The power of pandas; an example

I wanted to demonstrate further how powerful and straightforward the pandas library is for data analysis.  A good example comes from the book “Bioinformatics Programming using Python,” by Mitchell Model.   While this is an excellent reference book on Python programming, it was written before pandas was in widespread use as a library.

In the “Extended Examples” on p. 158 of Chapter 4, the author demonstrates some code to read in a text file containing the names of enzymes, their restriction sites, and the patterns that they match.  The code takes the text file, cleans it up, and makes a dictionary that is searchable by key.  This is done using core python tools only and it looks like this (note: I am using Python 2.7 hence the need to import “print_function” from “__future__”):

Screen Shot 2015-01-02 at 12.01.39 PM

The last few lines of output from calling test() is as follows:Screen Shot 2015-01-02 at 12.12.34 PM

Hold onto your seats because you can do all of that and more with just 5 lines of code using pandas (if you don’t count the imports):

Screen Shot 2015-01-02 at 12.10.27 PM

The read_table function can take regex separators (in this case “any number of white spaces”) when using the “python” engine option.  We skip the first 8 rows because they have no information.  The header is set as the second row after the skipped rows.

I then use a boolean mask to find the places where the condition “is_null” is true looking down the “pattern” column. This is because some rows lack a “site” entry, so pandas found only two data fields when separated on whitespace and thus left the third column empty, not knowing there was missing data.   Wherever the pattern column is null, I assign the missing values into the pattern column from the site column.  I then replace the site column values with “NaNs”.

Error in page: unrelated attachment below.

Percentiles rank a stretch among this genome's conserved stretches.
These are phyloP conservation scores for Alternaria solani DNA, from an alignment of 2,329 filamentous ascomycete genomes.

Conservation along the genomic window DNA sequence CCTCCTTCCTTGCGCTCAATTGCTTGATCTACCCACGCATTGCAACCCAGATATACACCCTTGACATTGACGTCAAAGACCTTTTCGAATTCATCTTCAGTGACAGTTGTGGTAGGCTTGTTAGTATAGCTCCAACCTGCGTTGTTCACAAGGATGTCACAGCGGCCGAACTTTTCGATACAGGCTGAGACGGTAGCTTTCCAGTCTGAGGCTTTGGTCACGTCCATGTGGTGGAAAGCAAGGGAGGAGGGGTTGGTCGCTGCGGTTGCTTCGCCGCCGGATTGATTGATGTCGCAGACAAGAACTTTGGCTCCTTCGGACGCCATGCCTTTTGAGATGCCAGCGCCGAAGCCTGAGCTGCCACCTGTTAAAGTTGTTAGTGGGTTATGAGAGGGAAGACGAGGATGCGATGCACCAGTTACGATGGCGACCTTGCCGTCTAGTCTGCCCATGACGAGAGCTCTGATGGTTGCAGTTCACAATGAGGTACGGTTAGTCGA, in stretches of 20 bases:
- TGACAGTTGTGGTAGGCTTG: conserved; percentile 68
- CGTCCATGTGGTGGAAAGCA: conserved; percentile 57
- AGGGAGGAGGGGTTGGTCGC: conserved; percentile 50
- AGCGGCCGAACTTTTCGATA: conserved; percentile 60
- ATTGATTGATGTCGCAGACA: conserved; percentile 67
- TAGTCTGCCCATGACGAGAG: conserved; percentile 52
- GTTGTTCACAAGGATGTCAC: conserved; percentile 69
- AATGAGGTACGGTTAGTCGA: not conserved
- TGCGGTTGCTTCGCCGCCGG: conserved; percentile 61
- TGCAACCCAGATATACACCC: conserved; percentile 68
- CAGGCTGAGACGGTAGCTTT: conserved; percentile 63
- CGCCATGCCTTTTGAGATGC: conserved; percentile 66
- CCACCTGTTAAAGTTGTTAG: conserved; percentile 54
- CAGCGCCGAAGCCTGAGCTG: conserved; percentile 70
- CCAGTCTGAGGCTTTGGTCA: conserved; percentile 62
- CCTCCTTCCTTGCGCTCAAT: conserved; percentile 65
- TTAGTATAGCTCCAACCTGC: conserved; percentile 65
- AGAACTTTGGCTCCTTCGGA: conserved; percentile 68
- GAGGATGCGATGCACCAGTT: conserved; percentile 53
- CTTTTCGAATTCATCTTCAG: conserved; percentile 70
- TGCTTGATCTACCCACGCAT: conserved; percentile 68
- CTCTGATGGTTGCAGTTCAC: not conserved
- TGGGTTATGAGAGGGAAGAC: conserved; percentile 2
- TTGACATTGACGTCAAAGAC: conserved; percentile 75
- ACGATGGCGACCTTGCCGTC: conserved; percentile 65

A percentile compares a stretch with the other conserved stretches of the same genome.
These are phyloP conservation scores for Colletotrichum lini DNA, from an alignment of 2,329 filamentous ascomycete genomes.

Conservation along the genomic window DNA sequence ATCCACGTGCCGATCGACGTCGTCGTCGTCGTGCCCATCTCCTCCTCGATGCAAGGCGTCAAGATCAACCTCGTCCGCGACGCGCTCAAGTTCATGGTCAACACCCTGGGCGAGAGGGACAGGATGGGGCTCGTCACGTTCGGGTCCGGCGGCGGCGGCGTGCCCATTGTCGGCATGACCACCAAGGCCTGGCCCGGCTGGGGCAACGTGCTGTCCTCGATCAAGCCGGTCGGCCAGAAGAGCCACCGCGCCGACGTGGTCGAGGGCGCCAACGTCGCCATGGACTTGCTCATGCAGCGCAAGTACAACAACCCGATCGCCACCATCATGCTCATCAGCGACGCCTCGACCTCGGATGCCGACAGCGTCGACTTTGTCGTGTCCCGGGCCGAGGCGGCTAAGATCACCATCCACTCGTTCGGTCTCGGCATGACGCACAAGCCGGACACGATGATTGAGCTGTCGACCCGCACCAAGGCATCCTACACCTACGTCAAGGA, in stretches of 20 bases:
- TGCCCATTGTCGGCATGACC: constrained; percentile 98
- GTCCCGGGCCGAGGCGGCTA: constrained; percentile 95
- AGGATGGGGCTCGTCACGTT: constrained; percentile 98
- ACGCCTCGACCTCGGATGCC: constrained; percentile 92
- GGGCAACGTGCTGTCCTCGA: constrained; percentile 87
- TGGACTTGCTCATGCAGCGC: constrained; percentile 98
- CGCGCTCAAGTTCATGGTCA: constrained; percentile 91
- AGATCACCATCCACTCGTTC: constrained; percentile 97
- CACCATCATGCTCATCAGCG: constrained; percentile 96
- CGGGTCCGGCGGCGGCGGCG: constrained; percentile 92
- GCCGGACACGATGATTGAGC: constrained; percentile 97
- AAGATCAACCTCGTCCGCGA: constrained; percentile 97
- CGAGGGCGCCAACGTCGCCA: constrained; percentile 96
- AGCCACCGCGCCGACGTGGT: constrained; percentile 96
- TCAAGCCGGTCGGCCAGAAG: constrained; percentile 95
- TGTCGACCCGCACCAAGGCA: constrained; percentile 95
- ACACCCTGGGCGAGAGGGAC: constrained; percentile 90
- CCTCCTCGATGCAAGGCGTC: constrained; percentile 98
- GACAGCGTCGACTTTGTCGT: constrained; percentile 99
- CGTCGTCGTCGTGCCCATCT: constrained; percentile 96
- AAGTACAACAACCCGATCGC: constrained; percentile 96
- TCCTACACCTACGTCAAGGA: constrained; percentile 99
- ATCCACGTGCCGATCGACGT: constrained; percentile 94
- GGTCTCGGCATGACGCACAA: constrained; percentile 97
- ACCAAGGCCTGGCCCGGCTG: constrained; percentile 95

The first few lines of the ‘rebase’ dataframe object look like this:

Screen Shot 2015-01-02 at 12.19.16 PMTechnically, what I just did in pandas is not quite the same thing as the core python version above.  It is in many ways far better.  First, all of the blank spaces in the second column are now “NaN” instead of blanks.  This makes data analysis easier.  Second, the object “rebase” is a dataframe that allows access to all of the dataframe methods.  It is also indexed by row and has named columns for easier interpretation.  The dataframe also automatically “pretty prints” for easy reading, whereas the table created using core python has to be formatted with additional function definitions to print to stdout or to file in a readable way.